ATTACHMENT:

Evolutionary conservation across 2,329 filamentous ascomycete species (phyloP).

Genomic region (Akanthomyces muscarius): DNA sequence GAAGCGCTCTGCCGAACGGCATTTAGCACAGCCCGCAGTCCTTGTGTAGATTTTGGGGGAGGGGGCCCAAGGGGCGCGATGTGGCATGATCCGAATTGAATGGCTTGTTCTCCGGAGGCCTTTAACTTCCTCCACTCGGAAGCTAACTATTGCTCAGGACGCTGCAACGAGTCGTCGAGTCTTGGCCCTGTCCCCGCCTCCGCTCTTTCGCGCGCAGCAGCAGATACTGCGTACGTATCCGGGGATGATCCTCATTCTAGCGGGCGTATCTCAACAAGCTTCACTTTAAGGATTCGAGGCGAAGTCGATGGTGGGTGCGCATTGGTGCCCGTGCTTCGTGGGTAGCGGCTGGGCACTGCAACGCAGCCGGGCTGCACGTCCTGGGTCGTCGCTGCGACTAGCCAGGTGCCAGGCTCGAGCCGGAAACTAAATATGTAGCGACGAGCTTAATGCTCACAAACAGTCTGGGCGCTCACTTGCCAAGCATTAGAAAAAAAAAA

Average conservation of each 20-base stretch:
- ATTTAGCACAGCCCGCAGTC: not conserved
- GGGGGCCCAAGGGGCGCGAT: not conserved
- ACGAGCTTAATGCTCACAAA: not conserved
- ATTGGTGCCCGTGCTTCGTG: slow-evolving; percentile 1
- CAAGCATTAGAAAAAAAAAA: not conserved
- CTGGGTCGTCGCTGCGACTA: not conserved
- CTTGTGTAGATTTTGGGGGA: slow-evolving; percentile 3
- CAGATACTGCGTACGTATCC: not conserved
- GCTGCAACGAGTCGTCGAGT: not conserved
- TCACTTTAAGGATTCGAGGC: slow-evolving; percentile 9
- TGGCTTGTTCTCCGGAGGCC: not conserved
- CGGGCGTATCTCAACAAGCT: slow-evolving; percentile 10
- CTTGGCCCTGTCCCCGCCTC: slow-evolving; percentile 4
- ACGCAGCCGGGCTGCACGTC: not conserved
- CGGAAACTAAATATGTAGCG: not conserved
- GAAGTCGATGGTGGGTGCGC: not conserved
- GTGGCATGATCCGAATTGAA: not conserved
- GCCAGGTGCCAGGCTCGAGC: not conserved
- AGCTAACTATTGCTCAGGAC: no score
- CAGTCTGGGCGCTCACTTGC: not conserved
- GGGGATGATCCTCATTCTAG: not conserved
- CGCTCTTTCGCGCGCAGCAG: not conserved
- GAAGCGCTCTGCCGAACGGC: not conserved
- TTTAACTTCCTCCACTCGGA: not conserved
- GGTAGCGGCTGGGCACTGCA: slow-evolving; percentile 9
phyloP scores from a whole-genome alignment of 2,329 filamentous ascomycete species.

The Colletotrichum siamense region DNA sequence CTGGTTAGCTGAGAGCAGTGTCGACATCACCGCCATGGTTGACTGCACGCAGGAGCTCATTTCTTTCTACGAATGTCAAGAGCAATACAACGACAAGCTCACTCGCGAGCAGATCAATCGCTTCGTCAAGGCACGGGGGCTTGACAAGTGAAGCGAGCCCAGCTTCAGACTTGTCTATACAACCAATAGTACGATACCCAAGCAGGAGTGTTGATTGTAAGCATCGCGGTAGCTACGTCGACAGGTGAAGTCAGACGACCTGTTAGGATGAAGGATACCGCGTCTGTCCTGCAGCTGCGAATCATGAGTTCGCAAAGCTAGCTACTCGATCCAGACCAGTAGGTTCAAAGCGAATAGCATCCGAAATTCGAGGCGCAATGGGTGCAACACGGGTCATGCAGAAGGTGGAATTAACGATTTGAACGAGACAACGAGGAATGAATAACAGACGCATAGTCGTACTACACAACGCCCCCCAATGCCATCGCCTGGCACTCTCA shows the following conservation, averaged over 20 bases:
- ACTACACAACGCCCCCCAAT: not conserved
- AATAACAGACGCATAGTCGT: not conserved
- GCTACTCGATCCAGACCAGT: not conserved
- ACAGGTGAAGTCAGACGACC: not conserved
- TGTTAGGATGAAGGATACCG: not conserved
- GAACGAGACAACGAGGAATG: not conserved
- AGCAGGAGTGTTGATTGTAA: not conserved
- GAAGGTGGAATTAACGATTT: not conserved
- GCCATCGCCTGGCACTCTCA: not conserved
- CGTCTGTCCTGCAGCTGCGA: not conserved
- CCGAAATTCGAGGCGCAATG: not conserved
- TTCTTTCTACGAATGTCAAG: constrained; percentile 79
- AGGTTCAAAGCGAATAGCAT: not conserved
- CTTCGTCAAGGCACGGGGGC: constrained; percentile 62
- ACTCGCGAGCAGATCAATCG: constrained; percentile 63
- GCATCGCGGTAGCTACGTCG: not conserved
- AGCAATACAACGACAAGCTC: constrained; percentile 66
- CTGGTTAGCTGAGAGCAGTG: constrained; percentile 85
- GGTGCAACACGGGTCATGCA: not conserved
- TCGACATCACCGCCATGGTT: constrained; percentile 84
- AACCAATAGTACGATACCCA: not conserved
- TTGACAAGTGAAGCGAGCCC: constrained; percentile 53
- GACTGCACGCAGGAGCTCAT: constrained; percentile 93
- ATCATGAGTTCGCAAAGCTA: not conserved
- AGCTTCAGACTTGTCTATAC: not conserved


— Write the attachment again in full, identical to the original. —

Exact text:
Evolutionary conservation across 2,329 filamentous ascomycete species (phyloP).

Genomic region (Akanthomyces muscarius): DNA sequence GAAGCGCTCTGCCGAACGGCATTTAGCACAGCCCGCAGTCCTTGTGTAGATTTTGGGGGAGGGGGCCCAAGGGGCGCGATGTGGCATGATCCGAATTGAATGGCTTGTTCTCCGGAGGCCTTTAACTTCCTCCACTCGGAAGCTAACTATTGCTCAGGACGCTGCAACGAGTCGTCGAGTCTTGGCCCTGTCCCCGCCTCCGCTCTTTCGCGCGCAGCAGCAGATACTGCGTACGTATCCGGGGATGATCCTCATTCTAGCGGGCGTATCTCAACAAGCTTCACTTTAAGGATTCGAGGCGAAGTCGATGGTGGGTGCGCATTGGTGCCCGTGCTTCGTGGGTAGCGGCTGGGCACTGCAACGCAGCCGGGCTGCACGTCCTGGGTCGTCGCTGCGACTAGCCAGGTGCCAGGCTCGAGCCGGAAACTAAATATGTAGCGACGAGCTTAATGCTCACAAACAGTCTGGGCGCTCACTTGCCAAGCATTAGAAAAAAAAAA

Average conservation of each 20-base stretch:
- ATTTAGCACAGCCCGCAGTC: not conserved
- GGGGGCCCAAGGGGCGCGAT: not conserved
- ACGAGCTTAATGCTCACAAA: not conserved
- ATTGGTGCCCGTGCTTCGTG: slow-evolving; percentile 1
- CAAGCATTAGAAAAAAAAAA: not conserved
- CTGGGTCGTCGCTGCGACTA: not conserved
- CTTGTGTAGATTTTGGGGGA: slow-evolving; percentile 3
- CAGATACTGCGTACGTATCC: not conserved
- GCTGCAACGAGTCGTCGAGT: not conserved
- TCACTTTAAGGATTCGAGGC: slow-evolving; percentile 9
- TGGCTTGTTCTCCGGAGGCC: not conserved
- CGGGCGTATCTCAACAAGCT: slow-evolving; percentile 10
- CTTGGCCCTGTCCCCGCCTC: slow-evolving; percentile 4
- ACGCAGCCGGGCTGCACGTC: not conserved
- CGGAAACTAAATATGTAGCG: not conserved
- GAAGTCGATGGTGGGTGCGC: not conserved
- GTGGCATGATCCGAATTGAA: not conserved
- GCCAGGTGCCAGGCTCGAGC: not conserved
- AGCTAACTATTGCTCAGGAC: no score
- CAGTCTGGGCGCTCACTTGC: not conserved
- GGGGATGATCCTCATTCTAG: not conserved
- CGCTCTTTCGCGCGCAGCAG: not conserved
- GAAGCGCTCTGCCGAACGGC: not conserved
- TTTAACTTCCTCCACTCGGA: not conserved
- GGTAGCGGCTGGGCACTGCA: slow-evolving; percentile 9
phyloP scores from a whole-genome alignment of 2,329 filamentous ascomycete species.

The Colletotrichum siamense region DNA sequence CTGGTTAGCTGAGAGCAGTGTCGACATCACCGCCATGGTTGACTGCACGCAGGAGCTCATTTCTTTCTACGAATGTCAAGAGCAATACAACGACAAGCTCACTCGCGAGCAGATCAATCGCTTCGTCAAGGCACGGGGGCTTGACAAGTGAAGCGAGCCCAGCTTCAGACTTGTCTATACAACCAATAGTACGATACCCAAGCAGGAGTGTTGATTGTAAGCATCGCGGTAGCTACGTCGACAGGTGAAGTCAGACGACCTGTTAGGATGAAGGATACCGCGTCTGTCCTGCAGCTGCGAATCATGAGTTCGCAAAGCTAGCTACTCGATCCAGACCAGTAGGTTCAAAGCGAATAGCATCCGAAATTCGAGGCGCAATGGGTGCAACACGGGTCATGCAGAAGGTGGAATTAACGATTTGAACGAGACAACGAGGAATGAATAACAGACGCATAGTCGTACTACACAACGCCCCCCAATGCCATCGCCTGGCACTCTCA shows the following conservation, averaged over 20 bases:
- ACTACACAACGCCCCCCAAT: not conserved
- AATAACAGACGCATAGTCGT: not conserved
- GCTACTCGATCCAGACCAGT: not conserved
- ACAGGTGAAGTCAGACGACC: not conserved
- TGTTAGGATGAAGGATACCG: not conserved
- GAACGAGACAACGAGGAATG: not conserved
- AGCAGGAGTGTTGATTGTAA: not conserved
- GAAGGTGGAATTAACGATTT: not conserved
- GCCATCGCCTGGCACTCTCA: not conserved
- CGTCTGTCCTGCAGCTGCGA: not conserved
- CCGAAATTCGAGGCGCAATG: not conserved
- TTCTTTCTACGAATGTCAAG: constrained; percentile 79
- AGGTTCAAAGCGAATAGCAT: not conserved
- CTTCGTCAAGGCACGGGGGC: constrained; percentile 62
- ACTCGCGAGCAGATCAATCG: constrained; percentile 63
- GCATCGCGGTAGCTACGTCG: not conserved
- AGCAATACAACGACAAGCTC: constrained; percentile 66
- CTGGTTAGCTGAGAGCAGTG: constrained; percentile 85
- GGTGCAACACGGGTCATGCA: not conserved
- TCGACATCACCGCCATGGTT: constrained; percentile 84
- AACCAATAGTACGATACCCA: not conserved
- TTGACAAGTGAAGCGAGCCC: constrained; percentile 53
- GACTGCACGCAGGAGCTCAT: constrained; percentile 93
- ATCATGAGTTCGCAAAGCTA: not conserved
- AGCTTCAGACTTGTCTATAC: not conserved